How Much Is A 2004 Toyota Avalon Worth

Value of a 2004 Toyota Avalon: $707 to $4,504 | Edmunds.

What does a Toyota Avalon have high mileage?

Any Toyota Avalon may travel up to 150,000 to 200,000 miles with routine maintenance. You may expect to drive the Toyota Avalon for at least 10 to 13 years if you average 15,000 miles each year.

Which Avalon season should I skip?

The full-size sedan Toyota Avalon, which initially went into production in 1994, is a popular choice among those looking to buy a used automobile. While Toyota cars are generally dependable, every model and year has its advantages and disadvantages, and some years are better than others in terms of construction. To guarantee you obtain the greatest vehicle possible, we’ll discuss the worst Toyota Avalon years to steer clear of.

The Short Answer: The Toyota Avalon 2005, 2006, 2007, 2008, 2011, 2013, 2014 Models Should be Avoided.

These models are more frequently reported to have difficulties, both major ones like engine failure and little ones like cracked dashboards. Some years are also subject to an exceptionally high number of recalls, which indicate serious flaws that, if not fixed, can result in accidents and serious safety concerns. Continue reading to learn which model years are the safest to purchase, what problems you may anticipate, and which model years you should steer clear of.

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Which Year Models of Toyota Avalon are Safe to Buy Used?

There have been five iterations of the Toyota Avalon over its nearly 30-year history. It is still being produced today, and some dealerships already have the 2022 model in stock. The majority of Avalon vehicles are renowned for being comparatively reliable and a great choice for a used car, even though some model years are better than others.

The following Toyota Avalon model years are suggested as reliable purchases:

  • Toyota Avalon from 1994
  • Toyota Avalon from 1995
  • Toyota Avalon ’96
  • Toyota Avalon ’97
  • Toyota Avalon ’98
  • Toyota Avalon (1999)
  • Toyota Avalon (2000)
  • Toyota Avalon (2000)
  • Toyota Avalon (2002)
  • Toyota Avalon from 2003
  • Toyota Avalon from 2004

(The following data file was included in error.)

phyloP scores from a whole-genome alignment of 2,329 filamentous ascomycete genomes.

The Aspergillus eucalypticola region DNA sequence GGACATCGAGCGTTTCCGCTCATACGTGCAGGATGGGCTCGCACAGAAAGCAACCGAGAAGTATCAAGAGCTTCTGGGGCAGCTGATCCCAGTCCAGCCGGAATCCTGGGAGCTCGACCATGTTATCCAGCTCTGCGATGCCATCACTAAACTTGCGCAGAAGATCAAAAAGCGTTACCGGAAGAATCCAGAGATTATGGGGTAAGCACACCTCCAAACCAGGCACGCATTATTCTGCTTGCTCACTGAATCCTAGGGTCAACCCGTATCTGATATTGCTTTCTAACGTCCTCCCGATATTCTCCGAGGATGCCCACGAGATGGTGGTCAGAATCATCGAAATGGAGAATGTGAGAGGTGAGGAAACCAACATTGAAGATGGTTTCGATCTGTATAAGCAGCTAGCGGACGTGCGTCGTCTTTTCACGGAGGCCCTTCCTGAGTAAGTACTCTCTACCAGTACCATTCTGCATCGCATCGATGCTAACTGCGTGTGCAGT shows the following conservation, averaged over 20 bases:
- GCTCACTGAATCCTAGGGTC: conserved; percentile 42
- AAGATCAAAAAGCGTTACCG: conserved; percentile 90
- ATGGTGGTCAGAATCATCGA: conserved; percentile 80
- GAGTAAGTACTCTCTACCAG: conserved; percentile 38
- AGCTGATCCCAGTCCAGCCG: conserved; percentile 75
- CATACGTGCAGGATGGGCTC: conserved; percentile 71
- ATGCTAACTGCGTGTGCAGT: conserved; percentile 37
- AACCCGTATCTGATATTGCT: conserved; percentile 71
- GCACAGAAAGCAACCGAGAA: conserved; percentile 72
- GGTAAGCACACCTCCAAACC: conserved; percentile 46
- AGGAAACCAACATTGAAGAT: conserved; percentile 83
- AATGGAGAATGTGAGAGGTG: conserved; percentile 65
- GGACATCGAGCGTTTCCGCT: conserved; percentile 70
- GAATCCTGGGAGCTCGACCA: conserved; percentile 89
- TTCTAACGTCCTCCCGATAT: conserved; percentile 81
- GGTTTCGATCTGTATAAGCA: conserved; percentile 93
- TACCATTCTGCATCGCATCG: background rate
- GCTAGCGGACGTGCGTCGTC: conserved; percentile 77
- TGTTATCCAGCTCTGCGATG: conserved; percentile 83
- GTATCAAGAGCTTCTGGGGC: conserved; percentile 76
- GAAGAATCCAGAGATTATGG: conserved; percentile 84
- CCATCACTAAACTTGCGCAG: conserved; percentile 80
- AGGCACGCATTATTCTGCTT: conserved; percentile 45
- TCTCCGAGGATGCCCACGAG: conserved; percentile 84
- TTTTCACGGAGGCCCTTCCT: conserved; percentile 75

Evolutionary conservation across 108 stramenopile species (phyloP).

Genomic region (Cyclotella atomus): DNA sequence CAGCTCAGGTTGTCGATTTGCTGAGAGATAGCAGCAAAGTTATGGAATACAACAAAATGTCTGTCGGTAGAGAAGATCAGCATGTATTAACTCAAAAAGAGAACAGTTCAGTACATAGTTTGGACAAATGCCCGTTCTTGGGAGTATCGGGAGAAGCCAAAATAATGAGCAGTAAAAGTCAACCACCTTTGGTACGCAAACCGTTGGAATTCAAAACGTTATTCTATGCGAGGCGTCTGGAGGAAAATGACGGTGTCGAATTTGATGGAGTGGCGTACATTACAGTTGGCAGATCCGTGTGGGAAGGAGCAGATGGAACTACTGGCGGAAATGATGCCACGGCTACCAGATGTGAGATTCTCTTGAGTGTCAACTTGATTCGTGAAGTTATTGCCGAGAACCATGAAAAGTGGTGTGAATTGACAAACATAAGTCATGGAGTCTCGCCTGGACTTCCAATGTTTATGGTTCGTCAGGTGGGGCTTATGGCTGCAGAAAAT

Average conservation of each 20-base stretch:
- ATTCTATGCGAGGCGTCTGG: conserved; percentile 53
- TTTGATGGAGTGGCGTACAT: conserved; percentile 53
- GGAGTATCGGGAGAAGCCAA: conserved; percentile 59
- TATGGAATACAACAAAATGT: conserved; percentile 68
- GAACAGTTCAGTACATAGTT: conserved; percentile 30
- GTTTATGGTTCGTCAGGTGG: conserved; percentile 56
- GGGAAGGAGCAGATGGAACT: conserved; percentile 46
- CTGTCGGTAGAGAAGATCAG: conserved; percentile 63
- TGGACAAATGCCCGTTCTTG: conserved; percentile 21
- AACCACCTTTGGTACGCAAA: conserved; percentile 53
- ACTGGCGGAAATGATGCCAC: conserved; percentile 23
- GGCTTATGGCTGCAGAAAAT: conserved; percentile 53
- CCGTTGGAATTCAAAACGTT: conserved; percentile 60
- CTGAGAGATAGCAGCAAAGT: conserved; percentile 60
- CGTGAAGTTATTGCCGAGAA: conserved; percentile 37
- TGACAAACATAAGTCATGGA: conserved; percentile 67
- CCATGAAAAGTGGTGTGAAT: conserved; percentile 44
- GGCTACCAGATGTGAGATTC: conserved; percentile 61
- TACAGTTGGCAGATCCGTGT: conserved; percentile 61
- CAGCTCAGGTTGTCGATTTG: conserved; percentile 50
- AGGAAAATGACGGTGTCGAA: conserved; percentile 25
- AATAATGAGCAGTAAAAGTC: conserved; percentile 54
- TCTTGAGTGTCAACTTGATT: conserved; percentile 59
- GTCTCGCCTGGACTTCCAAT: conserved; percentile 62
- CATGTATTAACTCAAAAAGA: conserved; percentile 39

• Toyota Avalon (2009)
  • Toyota Avalon (2010)
  • Toyota Avalon 2012
  • Toyota Avalon (2015)
  • Avalon Toyota 2016
  • Toyota Avalon model year
  • Toyota Avalon year 2018
  • Toyota Avalon for 2019
  • Toyota Avalon 2020
  • Toyota Avalon 2021

There have been relatively few customer complaints, and these Avalon models have shown to be dependable. These model years are the most reliable if you wish to purchase a secondhand Avalon.

The Avalon model years from the 1990s and the early 2000s are surprisingly reliable, with the exception of the years 20052008, contrary to what you might assume given that they are older cars.

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Which Toyota Avalon Years to Avoid?

Some Avalon model years have cost their owners money, been a hassle, or were even dangerous. Thankfully, we can see a clear picture of which Toyota Avalon years to avoid by looking at reports from Avalon owners.

Considering this information, we advise staying away from the following Toyota Avalon models:

  • Toyota Avalon (2005)
  • Toyota Avalon from 2006
  • Toyota Avalon (2007)
  • Toyota Avalon (2008)
  • Toyota Avalon year 2011
  • Toyota Avalon year 2013
  • Toyota Avalon (2014)

If you buy one of these Avalon models, you should be prepared for a greater likelihood of running into issues including fuel leaks, flaking paint, and cracked dashboards. These model years are a bad investment because to the reliability issues.

In order to be safe, you might wish to stay away from any Toyota Avalon from the third generation, as the majority of these model years belong to that generation.

Some of these issues can be fixed for as much as $1,000. For instance, 2014 Avalon owners reported a risky issue with rapid acceleration that will likely cost $7,600 to fix! There have even been reports of accidents and injuries as a result of this major problem. Anecdotal reports indicate that this may also be a problem with models from previous years, such as the 2013 model.

You’re looking to buy a used car, then. We have already prepared a list of crucial inquiries to make while purchasing a secondhand car.

Likewise, the Avalon’s roof’s paint flaking was the second most frequently reported problem. It costs about $1,100 to correct this problem, which was most prevalent in the 2011 model year. Even though this isn’t a risky problem, it is nevertheless an expensive and inconvenient visual problem that lowers the value and general appeal of your car.